A young woman from Minneapolis, Minnesota said to have been diagnosed with autism spectrum disorder when she was 11 became a hero on Saturday for saving a McDonald's customer from choking.

Good News Network reported that 15-year-old Sydney Raley attended her shift at McDonald's Eden Prairie on January 1 like she used to for the last seven months. She has just given the first part of a drive through order when she noticed the customer, a woman, was coughing like crazy. Raley could see the the woman's daughter seated at the passenger's side of the car was in panic.

"She was coughing like crazy, and I noticed she was gagging. Her daughter was in the passenger seat and she looked so freaked out. I immediately knew 'Oh, no, she's choking.'" Raley recounted to CNN.

Instantly, Raley leaped out of the drive-through window to help the woman. She then got the woman out of the car and told the daughter to call 911. She recalled the Heimlich maneuver she learned during a class on Red Cross babysitter first aid that, KARE 11 said, "she learned four years ago yet one she was able to expertly recall."

Raley called in a "bystander" to help her performed the Heimlich maneuver on the woman. The maneuver successfully ejected the nugget from the throat of the woman, who was in shock but expressed deep gratitude to the quick-thinking hero afterwards.

"She remembered all of the training!" Raley's mother exclaimed to KARE 11.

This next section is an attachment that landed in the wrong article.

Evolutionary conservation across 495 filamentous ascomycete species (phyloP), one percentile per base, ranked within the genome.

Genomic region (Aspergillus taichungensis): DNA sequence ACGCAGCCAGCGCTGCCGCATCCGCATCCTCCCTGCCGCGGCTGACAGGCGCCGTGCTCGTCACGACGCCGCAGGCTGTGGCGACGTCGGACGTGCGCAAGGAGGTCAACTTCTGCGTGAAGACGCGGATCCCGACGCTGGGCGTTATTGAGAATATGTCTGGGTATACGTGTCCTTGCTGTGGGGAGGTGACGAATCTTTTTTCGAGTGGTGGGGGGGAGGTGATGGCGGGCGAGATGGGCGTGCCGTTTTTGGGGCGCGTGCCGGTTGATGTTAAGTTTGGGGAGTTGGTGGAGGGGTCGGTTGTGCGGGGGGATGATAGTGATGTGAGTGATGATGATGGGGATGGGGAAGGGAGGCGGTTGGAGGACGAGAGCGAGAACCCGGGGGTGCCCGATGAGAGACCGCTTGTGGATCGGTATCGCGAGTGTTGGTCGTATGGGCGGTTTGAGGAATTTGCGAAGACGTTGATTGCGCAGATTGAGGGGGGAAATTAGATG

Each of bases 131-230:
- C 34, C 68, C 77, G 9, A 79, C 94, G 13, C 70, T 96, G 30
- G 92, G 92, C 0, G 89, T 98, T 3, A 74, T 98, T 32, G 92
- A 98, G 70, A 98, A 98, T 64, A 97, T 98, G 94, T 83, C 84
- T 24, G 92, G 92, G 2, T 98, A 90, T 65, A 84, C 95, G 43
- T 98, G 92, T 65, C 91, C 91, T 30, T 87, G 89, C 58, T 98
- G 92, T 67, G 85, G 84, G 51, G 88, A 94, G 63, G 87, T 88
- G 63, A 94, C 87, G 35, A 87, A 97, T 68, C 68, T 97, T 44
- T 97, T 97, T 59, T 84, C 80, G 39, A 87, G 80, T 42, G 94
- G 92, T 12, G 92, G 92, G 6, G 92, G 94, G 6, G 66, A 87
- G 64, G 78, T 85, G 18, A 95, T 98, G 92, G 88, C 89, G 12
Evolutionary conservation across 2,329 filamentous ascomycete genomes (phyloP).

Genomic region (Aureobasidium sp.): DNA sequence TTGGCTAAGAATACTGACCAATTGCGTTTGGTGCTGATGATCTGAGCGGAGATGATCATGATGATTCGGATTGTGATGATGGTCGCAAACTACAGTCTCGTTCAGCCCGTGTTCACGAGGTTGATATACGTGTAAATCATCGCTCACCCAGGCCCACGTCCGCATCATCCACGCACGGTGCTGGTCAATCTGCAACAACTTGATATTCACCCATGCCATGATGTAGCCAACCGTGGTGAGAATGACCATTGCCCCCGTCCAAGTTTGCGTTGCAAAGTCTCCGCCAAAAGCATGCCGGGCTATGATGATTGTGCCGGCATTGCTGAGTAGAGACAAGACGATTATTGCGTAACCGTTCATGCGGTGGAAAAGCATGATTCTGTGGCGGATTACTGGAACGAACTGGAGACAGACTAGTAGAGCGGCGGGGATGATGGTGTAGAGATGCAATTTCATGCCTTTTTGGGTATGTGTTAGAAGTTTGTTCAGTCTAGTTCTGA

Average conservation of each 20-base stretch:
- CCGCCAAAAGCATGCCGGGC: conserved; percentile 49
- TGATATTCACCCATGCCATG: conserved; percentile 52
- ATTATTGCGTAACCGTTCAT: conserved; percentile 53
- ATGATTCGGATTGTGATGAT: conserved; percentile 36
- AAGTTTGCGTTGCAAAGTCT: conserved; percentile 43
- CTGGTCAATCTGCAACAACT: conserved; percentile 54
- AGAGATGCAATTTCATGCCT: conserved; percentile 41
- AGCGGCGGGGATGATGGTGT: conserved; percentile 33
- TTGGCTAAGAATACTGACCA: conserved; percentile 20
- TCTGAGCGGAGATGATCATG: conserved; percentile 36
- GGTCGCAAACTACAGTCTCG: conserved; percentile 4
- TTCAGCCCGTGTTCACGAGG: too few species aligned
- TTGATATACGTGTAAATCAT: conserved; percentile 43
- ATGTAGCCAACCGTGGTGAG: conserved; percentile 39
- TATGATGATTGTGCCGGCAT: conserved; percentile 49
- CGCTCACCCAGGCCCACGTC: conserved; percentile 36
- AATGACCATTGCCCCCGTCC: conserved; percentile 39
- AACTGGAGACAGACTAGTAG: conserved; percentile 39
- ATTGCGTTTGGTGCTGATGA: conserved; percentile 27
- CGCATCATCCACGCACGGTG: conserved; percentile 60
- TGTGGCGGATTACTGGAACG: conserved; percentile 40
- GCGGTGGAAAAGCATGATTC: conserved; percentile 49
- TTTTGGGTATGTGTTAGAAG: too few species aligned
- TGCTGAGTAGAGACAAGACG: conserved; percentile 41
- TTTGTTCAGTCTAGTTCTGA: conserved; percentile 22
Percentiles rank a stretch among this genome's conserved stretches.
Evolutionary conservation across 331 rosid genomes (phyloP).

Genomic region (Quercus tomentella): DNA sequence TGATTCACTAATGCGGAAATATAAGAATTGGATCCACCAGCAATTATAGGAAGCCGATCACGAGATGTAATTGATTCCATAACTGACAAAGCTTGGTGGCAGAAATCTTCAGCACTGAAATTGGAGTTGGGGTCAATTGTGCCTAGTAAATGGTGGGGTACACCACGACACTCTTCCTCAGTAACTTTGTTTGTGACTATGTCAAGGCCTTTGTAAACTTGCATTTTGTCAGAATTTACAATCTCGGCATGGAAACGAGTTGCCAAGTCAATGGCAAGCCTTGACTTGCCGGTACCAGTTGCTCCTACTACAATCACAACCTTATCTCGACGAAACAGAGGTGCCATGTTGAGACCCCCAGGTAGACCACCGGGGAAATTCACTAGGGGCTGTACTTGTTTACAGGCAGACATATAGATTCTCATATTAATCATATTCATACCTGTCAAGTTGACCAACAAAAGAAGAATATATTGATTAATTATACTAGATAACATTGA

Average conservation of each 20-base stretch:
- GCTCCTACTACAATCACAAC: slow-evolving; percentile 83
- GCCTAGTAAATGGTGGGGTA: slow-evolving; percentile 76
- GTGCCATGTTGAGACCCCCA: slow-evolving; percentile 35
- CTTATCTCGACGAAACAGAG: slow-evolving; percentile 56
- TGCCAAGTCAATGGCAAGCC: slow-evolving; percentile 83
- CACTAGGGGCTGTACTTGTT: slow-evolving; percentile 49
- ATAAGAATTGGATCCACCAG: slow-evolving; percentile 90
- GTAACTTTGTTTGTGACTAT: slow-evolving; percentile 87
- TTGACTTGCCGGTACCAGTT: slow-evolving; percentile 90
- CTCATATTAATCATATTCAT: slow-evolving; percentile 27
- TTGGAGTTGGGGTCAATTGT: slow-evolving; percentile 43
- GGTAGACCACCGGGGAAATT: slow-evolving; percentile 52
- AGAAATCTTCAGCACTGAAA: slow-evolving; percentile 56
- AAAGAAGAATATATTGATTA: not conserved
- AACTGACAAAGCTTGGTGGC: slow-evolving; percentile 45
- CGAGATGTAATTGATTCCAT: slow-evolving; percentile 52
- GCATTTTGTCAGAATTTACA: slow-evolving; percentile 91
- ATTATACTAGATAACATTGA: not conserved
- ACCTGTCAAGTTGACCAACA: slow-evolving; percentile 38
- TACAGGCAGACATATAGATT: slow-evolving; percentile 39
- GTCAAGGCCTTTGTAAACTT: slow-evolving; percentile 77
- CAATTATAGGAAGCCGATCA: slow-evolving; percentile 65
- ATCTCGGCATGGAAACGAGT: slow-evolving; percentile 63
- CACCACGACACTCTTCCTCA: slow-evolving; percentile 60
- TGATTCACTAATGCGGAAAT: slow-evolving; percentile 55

"It's like a gift...she was autistic...she can remember everything, do anything. It's crazy," Raley's father added.

The responders-two police officers- arrived to find the situation resolved. They congratulated Raley for being a "lifesaver" and gave her $100 as reward. The officers gave Raley $50 each, coming from the police department's crime fund allocation for community members who "respond above and beyond."

"They gave me a hundred dollars. It's insane!" Raley recalled.

"They said, 'Congratulations you're a lifesaver; you're a hero.'" she added.

Raley's parents worried that something might have happened to their daughter, as she had autism, when they saw the police cars and ambulance at the scene. But they were happy to hear that she rescued a customer in need.

"We're so proud of her!" her mother revealed.

In line with the incident, McDonald's Eden Prairie Owner-Operator Paul Ostergard congratulated Raley for her heroism and commended her as "highly-valued" member of their branch.

"We are incredibly proud of Sydney and her quick, heroic actions over the weekend to help one of our valued customers. Sydney truly personifies what it is to be a hero and we are incredibly lucky to have her as a highly-valued crew member at our Eden Prairie restaurant location," Ostengaard said in a statement.

Raley disclosed that more than the reward she received, the incident made her see her self differently as she now feels she is a valuable member of society.

"I feel as though like I'm actually capable of contributing to society and actually capable of making a difference. You feel like a hero," Raley underscored.